Digital Services Act (DSA) – Europe tackling illegal content and personalized advertising
Europe has presented a second major tech law. The Digital Services Act must ensure that EU citizens are better protected online. For example, children should no longer receive targeted ads and illegal content should be removed from social media more quickly.
The Digital Services Act (DSA) exists alongside the Digital Markets Act (DMA) and together these laws lay a new foundation for how online platforms should function. The DMA focuses on a level playing field for businesses, while the DSA focuses more on how platforms are set up. As a result, Internet users will notice more of the DSA in everyday use.
Digital Services Act: No personalized ads for children
Many Internet companies use information from users to display targeted advertisements. This is done on the basis of registered searches and website visits, among other things. This form of personalized advertising is going to be overhauled.
Sensitive user data may no longer be used for this purpose. This includes information such as religion, sexual orientation and ethnicity. Minors may not see any personalized ads at all.
Governments can turn to social media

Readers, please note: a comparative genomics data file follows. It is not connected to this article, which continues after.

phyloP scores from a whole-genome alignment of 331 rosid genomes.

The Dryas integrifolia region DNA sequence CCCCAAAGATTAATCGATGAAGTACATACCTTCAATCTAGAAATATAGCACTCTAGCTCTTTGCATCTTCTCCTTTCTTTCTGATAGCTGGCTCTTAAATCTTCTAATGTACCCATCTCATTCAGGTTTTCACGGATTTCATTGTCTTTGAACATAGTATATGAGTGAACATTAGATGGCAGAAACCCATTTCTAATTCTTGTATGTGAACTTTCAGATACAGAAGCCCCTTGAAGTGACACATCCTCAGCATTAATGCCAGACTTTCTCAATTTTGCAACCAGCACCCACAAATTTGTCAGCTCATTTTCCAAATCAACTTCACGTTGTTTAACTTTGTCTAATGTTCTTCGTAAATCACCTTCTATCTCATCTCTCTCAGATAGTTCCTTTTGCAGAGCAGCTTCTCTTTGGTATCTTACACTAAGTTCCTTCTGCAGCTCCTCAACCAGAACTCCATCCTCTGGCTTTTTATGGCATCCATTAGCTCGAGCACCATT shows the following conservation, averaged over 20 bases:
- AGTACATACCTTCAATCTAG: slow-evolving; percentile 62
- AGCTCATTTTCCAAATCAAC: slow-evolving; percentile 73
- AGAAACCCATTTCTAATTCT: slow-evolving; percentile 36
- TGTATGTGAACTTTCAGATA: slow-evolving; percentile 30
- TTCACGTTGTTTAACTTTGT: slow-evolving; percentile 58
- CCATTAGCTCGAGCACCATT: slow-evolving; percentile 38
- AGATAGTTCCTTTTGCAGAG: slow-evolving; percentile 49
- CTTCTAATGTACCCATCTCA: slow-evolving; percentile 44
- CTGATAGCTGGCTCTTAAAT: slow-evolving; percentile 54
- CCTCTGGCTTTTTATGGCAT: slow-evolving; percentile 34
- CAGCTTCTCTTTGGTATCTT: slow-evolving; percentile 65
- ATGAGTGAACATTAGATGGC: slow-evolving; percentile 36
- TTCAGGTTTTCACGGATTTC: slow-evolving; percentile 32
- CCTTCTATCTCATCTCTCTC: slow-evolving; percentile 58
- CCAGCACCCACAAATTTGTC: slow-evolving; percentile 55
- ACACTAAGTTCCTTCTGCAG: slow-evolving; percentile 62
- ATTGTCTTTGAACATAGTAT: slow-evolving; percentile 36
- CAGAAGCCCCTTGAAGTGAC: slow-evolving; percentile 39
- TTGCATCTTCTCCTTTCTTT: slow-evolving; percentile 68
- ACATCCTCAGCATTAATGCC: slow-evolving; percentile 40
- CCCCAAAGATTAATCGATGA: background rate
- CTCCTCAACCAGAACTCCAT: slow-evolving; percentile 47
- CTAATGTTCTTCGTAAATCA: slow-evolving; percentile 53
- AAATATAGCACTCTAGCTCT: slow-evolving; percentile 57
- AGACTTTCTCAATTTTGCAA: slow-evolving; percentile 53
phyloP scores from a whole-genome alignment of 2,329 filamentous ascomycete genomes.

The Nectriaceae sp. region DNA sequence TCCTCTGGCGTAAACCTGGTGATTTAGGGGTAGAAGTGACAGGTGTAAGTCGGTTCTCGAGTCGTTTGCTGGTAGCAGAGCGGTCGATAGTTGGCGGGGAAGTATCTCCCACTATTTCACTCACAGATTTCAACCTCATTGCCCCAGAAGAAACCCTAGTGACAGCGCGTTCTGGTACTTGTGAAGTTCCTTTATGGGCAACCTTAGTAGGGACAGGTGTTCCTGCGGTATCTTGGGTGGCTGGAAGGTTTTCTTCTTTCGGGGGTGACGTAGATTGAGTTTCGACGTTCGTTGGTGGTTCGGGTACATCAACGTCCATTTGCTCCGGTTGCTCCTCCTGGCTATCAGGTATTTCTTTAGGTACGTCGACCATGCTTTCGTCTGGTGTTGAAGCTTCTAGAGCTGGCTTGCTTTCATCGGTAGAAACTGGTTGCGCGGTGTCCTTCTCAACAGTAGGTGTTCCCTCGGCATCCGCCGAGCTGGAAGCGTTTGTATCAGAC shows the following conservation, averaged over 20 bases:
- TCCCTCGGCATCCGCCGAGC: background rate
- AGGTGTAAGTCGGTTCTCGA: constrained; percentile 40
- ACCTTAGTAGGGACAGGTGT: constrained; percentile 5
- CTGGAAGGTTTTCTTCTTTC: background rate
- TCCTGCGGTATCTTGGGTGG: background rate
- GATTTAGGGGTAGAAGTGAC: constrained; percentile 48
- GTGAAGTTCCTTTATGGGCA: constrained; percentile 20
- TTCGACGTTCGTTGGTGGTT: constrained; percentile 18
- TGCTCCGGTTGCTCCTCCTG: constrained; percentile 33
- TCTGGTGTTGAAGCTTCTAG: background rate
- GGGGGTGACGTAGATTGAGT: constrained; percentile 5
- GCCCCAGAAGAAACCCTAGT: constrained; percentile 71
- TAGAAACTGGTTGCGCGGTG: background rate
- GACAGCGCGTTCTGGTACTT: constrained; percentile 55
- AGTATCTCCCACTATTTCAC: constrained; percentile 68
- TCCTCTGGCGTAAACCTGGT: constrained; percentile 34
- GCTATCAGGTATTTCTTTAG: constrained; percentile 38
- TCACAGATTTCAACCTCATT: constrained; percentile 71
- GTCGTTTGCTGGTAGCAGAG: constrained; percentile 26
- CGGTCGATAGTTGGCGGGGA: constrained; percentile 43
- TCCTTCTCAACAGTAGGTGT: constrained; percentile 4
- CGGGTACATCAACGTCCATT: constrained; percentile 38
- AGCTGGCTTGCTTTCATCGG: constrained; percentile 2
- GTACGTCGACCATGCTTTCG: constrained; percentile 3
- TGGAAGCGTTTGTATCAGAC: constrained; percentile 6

Governments from the European Union can use the new legislation to indicate that illegal content on online platforms must be removed. This concerns, for example, posts that spread terrorism, child abuse or hatred.
It will be mandatory for companies to draw up rules that reflect what companies do to tackle illegal reporting. Major platforms such as Facebook and Google have already set up their own rules in recent years, but this will become mandatory.
European Commission President Ursula von der Leyen says this tightening will ensure that the Internet is a safer place. “In practice, for illegal content, what is illegal offline is also illegal online.” In doing so, large companies will have more responsibilities than smaller platforms.
Explanation of removal
If illegal content has been removed, online platforms and hosting companies should be able to explain why the posts were deleted under the new legislation. In addition, users should always be able to object. Companies must facilitate this in an accessible manner.
Incidentally, the DSA does not state what is illegal and what is not; that depends on the legislation in the individual countries.
More transparency about algorithms
Large online platforms, such as Facebook, must offer more insight into how their algorithms work. For example, it should be clear to users why certain posts on Facebook appear at the top of their news feed. On YouTube, for example, it should be clear why certain videos are recommended.
The companies need to better explain how the algorithms are influenced and what effects they have. People should also be able to easily turn off personal recommendations.
Incidentally, the platforms are allowed to stick to their personalized display of messages. Earlier, the EU summit talked about possibly requiring a chronological order of posts on users’ timelines, but that didn’t go through.
Digital Services Act – Entry into force of the law still takes some time
Although the content of the law has been determined, the details still need to be worked out. If all goes well, the Digital Service Act could come into force in 2024.